Does Your Teen Know...? (Questionnaire below)
While there is little question that children should have fun, that they should enjoy the days when they are relatively carefree, but there is a time and a place for everything and the quest for amusement should in no way supersede Biblical knowledge. The concept that everything has to be ‘fun’ has insidiously crept into every aspect of American life and slowly begun to choke out other words like ‘duty’ and ‘responsibility’.
If our children are not well grounded in Scripture and Biblical truths, then how can we expect them to resist the temptations of the world around us? How can we expect them to withstand the permissiveness of the society we live in?
Besides which, I believe we vastly underestimate our children’s ability to grasp Biblical lessons. Obviously the amount of knowledge is directly related to the age of the child, but the average young person (in their early teens) is quite capable of comprehending virtually everything in the Bible from Genesis to Revelation.
If our idea of teaching them Biblical truths extends no further than Noah’s ark, then that is as much as they are going to gain knowledge of. Not quite enough to equip them to face the trials, temptations and snares in the world they are going to have to face. Or do we just hope that they will pick it up somewhere along the way? Obviously books like Romans are not for a younger teen, but it is amazing how even a thirteen year old can understand some of the concepts Paul tries to get across.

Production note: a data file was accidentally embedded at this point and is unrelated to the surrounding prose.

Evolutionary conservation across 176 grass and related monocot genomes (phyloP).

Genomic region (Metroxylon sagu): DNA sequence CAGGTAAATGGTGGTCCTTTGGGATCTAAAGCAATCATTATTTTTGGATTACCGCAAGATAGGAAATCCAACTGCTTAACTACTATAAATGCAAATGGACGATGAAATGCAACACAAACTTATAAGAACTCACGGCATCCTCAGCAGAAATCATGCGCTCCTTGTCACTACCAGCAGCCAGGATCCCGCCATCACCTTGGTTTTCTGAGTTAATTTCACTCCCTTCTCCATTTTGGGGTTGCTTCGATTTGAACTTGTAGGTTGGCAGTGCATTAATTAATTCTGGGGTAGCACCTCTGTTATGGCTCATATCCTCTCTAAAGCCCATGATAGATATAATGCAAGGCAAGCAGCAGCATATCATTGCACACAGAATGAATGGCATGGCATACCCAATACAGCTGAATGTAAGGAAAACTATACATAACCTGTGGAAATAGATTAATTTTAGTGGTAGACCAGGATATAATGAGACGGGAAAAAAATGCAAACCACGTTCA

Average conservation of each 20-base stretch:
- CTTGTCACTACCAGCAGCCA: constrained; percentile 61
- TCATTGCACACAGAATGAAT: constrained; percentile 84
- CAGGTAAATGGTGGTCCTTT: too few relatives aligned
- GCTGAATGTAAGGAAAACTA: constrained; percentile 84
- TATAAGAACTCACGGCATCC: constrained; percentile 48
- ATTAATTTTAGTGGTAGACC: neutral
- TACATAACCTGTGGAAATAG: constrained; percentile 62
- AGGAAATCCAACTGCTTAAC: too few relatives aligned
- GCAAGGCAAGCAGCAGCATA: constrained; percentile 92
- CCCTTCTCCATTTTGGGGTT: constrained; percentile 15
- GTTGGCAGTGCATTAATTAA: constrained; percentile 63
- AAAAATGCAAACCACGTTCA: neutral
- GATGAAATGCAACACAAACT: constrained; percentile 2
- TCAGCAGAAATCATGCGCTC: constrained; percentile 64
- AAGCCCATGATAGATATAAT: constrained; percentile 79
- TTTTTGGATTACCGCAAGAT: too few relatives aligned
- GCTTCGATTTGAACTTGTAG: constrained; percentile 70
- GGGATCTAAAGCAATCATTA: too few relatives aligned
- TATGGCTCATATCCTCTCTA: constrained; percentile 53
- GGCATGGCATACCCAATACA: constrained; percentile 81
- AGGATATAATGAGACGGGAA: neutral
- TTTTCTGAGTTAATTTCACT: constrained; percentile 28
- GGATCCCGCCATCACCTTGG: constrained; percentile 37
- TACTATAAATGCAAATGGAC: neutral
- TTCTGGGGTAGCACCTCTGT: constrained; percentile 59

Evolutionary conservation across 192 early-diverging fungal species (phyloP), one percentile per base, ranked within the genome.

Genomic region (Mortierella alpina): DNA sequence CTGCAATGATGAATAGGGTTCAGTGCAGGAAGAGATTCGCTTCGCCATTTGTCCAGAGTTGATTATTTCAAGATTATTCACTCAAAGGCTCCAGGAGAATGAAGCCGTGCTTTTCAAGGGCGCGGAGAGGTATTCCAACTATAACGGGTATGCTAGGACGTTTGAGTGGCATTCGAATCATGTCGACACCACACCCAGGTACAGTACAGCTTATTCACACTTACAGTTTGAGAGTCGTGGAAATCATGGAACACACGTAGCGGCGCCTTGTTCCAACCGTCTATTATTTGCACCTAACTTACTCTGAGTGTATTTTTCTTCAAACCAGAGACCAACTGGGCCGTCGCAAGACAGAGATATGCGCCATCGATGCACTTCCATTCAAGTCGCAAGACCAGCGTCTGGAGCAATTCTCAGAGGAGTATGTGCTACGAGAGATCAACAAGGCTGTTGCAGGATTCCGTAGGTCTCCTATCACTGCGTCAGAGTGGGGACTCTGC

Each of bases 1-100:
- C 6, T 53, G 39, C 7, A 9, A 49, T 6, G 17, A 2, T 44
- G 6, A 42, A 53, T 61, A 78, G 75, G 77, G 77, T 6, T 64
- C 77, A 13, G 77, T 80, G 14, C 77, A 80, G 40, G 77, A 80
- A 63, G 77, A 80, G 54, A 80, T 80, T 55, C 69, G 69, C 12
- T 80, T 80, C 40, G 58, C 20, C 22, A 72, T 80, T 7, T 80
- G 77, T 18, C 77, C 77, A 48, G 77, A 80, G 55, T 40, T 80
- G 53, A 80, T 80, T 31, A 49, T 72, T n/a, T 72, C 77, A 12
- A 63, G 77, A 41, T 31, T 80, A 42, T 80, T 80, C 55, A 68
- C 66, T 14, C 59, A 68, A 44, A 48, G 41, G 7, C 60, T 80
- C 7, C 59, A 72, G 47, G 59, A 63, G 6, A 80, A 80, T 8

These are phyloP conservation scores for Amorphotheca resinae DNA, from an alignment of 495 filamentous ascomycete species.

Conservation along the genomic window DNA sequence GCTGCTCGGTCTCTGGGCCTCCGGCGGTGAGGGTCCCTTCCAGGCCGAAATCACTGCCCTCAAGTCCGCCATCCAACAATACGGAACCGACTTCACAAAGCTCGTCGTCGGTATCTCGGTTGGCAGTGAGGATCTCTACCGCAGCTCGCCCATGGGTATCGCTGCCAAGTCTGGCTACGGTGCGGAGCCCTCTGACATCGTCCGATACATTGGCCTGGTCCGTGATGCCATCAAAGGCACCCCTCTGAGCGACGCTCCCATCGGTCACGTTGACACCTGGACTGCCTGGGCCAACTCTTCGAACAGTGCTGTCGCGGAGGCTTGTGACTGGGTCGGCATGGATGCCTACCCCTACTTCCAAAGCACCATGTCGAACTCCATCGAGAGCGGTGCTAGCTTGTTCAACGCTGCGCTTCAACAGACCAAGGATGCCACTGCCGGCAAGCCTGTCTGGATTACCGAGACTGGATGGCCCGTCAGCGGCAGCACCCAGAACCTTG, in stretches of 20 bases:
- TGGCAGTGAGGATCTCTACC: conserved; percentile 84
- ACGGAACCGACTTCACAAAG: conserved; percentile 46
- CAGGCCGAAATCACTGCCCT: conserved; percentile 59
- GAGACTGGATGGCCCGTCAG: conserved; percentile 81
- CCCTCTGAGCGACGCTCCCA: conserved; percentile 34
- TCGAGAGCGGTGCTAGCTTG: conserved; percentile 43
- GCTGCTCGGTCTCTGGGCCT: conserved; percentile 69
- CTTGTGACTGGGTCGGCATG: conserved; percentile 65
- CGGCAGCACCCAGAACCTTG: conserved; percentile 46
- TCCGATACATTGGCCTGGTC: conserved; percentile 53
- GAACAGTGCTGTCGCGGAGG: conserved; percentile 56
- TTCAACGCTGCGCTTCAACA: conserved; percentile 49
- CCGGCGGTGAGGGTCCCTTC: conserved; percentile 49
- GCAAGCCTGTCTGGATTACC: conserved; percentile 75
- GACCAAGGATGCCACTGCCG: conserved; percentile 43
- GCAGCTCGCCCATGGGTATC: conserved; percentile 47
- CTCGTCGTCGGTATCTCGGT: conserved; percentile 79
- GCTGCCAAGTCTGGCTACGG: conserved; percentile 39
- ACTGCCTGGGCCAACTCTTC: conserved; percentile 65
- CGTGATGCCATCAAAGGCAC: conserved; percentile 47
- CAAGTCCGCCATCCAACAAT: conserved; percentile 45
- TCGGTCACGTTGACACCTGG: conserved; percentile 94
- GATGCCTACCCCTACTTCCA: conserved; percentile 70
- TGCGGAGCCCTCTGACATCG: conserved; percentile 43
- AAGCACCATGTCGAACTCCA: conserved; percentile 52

A few weeks ago my 14-year-old daughter came to me with a question. She asked what Calvinism was. (See Calvinism) Was I surprised? No! Not really! The hour-long discussion that ensued covered ‘Inclusivism’, ‘Exclusivism’, and ‘Pluralism’. While none of these topics were dealt with in minuscule detail, they were covered enough to where she was basically aware of what these doctrines claim, and what the Bible says. And no, she is no Einstein, just a regular teen-ager, whose favorite book happens to be Job. (I haven’t figured that one out yet).
There is no reason that an average Christian teenager should have no clue as to what they believe and why, should not be aware of the major heresies proliferating the church today, should not have some idea of what the larger cults are about (‘forewarned is forearmed’) and a very good idea of what the Bible says is to come.
Perhaps it would be well to ask yourself the following questions: (all of which are based on what I know that a fourteen year is able to understand and have a working knowledge of. The questions are not in order of importance (all of it is important) nor is this a very comprehensive list… There is so much more a young person the age of thirteen and above is capable of).
Does your child know how we can be sure that Jesus actually lived and why we can rely on the Bible? [See Section A Remarkable Book Called The Bible] That many events in Bible which previously passed as ‘pious tales’ were proved by archaeological excavations to be historical. Has he/she ever heard of one single archaeological find that has supported the Bible? [See Archaeology and The Bible]
That the Bible makes hundreds of specific predictions (centuries before the event in some cases) each one of which have come true. Is she/she aware of the unique authorship of the Bible? What the Dead Sea Scrolls are?
Is your child familiar with the book of Genesis.. how sin came into the world, the covenant God made with Abraham, how the 12 tribes came to be etc.
Is he/she aware of the ‘sin offering’ and how and why animals were sacrificed for the sins of the people? [See Salvation]
Most young people know the story of the parting of the Red Sea but have little idea of the significance of the Passover. (i.e. that Jesus was the Passover Lamb). [See The Seven Feasts of Israel]